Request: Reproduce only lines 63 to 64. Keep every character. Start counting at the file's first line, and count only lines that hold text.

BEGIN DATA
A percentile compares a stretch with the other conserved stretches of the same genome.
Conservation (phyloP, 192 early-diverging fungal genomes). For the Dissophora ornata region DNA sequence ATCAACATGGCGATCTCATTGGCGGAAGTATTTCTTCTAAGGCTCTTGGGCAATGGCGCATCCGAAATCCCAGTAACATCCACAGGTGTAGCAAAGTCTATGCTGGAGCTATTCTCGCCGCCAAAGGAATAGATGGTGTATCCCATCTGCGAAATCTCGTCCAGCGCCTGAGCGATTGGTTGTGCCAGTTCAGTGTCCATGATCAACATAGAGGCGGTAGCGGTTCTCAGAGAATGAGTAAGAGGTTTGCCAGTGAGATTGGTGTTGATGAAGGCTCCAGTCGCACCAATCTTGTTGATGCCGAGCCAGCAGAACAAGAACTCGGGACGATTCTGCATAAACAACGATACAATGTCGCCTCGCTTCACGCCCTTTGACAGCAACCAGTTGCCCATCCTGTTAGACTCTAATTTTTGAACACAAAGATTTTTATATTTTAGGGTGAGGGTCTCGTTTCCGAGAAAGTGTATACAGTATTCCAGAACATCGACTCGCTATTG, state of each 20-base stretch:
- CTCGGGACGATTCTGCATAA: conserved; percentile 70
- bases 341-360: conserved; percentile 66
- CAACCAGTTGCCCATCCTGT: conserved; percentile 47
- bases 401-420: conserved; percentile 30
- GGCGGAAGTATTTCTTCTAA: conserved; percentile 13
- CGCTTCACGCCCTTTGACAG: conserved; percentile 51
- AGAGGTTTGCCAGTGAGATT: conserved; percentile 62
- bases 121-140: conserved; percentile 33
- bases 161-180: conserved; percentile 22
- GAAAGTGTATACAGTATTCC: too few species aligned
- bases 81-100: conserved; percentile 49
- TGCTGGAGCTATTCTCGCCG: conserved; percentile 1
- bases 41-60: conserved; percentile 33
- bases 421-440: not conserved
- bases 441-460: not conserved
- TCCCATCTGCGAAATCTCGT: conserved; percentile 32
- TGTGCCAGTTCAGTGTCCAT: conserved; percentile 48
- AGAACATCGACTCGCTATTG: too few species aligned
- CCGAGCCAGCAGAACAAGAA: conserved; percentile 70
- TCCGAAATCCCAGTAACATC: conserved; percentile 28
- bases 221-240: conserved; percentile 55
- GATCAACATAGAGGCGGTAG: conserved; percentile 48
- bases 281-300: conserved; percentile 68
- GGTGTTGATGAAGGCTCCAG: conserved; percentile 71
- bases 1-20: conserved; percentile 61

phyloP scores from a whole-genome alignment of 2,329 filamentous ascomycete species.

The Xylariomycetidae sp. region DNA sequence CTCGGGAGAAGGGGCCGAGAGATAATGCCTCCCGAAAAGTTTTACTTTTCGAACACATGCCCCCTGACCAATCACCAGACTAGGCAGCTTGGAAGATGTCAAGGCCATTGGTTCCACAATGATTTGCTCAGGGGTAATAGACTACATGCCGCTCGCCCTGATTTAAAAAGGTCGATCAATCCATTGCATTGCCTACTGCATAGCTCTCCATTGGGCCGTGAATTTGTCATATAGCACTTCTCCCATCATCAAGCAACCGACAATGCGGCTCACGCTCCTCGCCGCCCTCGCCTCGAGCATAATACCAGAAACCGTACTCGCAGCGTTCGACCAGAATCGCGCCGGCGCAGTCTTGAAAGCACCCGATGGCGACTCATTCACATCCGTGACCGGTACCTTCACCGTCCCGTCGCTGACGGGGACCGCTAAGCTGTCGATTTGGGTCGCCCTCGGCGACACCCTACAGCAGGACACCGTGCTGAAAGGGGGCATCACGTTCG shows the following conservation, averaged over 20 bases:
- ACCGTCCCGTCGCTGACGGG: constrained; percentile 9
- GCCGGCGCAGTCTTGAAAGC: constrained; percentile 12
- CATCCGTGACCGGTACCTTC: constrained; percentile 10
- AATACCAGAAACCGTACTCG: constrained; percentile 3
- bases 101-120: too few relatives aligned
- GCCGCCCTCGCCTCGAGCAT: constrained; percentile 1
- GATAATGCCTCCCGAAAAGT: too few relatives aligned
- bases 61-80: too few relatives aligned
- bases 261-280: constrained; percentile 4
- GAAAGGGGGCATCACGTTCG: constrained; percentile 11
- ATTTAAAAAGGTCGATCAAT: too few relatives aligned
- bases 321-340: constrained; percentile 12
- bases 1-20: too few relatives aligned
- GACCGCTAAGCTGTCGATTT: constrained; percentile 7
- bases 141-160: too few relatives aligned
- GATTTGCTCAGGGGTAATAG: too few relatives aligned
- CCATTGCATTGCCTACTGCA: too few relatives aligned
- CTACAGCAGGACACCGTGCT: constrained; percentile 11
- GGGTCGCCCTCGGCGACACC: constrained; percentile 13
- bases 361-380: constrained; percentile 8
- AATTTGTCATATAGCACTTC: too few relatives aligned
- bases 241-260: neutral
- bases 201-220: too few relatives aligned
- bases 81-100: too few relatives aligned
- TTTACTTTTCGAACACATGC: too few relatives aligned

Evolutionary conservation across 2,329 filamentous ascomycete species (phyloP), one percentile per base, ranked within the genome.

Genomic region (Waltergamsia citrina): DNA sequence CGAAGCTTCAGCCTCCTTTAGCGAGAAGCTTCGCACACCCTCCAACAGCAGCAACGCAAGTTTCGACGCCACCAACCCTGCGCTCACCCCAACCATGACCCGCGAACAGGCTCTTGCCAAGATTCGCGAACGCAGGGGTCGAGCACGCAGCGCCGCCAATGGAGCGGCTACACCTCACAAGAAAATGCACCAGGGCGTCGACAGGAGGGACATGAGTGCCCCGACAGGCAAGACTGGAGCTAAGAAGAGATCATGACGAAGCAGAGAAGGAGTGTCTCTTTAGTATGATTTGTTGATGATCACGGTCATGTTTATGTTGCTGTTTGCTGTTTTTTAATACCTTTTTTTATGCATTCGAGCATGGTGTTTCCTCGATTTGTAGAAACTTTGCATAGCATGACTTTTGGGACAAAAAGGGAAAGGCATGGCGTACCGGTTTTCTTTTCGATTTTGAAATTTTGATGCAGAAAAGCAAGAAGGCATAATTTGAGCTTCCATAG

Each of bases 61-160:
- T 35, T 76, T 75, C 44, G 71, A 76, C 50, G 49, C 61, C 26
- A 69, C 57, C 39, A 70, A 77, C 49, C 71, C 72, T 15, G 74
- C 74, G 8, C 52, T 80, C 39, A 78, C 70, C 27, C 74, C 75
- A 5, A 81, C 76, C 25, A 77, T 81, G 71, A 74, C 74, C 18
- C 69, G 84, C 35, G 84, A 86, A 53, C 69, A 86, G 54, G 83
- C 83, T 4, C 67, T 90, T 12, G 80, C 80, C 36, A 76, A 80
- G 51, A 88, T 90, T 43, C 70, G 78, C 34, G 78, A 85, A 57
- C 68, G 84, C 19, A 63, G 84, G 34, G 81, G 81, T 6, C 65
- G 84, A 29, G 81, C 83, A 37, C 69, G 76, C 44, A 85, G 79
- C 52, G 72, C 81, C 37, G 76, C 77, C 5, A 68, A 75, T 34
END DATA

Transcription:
- C 83, T 4, C 67, T 90, T 12, G 80, C 80, C 36, A 76, A 80
- G 51, A 88, T 90, T 43, C 70, G 78, C 34, G 78, A 85, A 57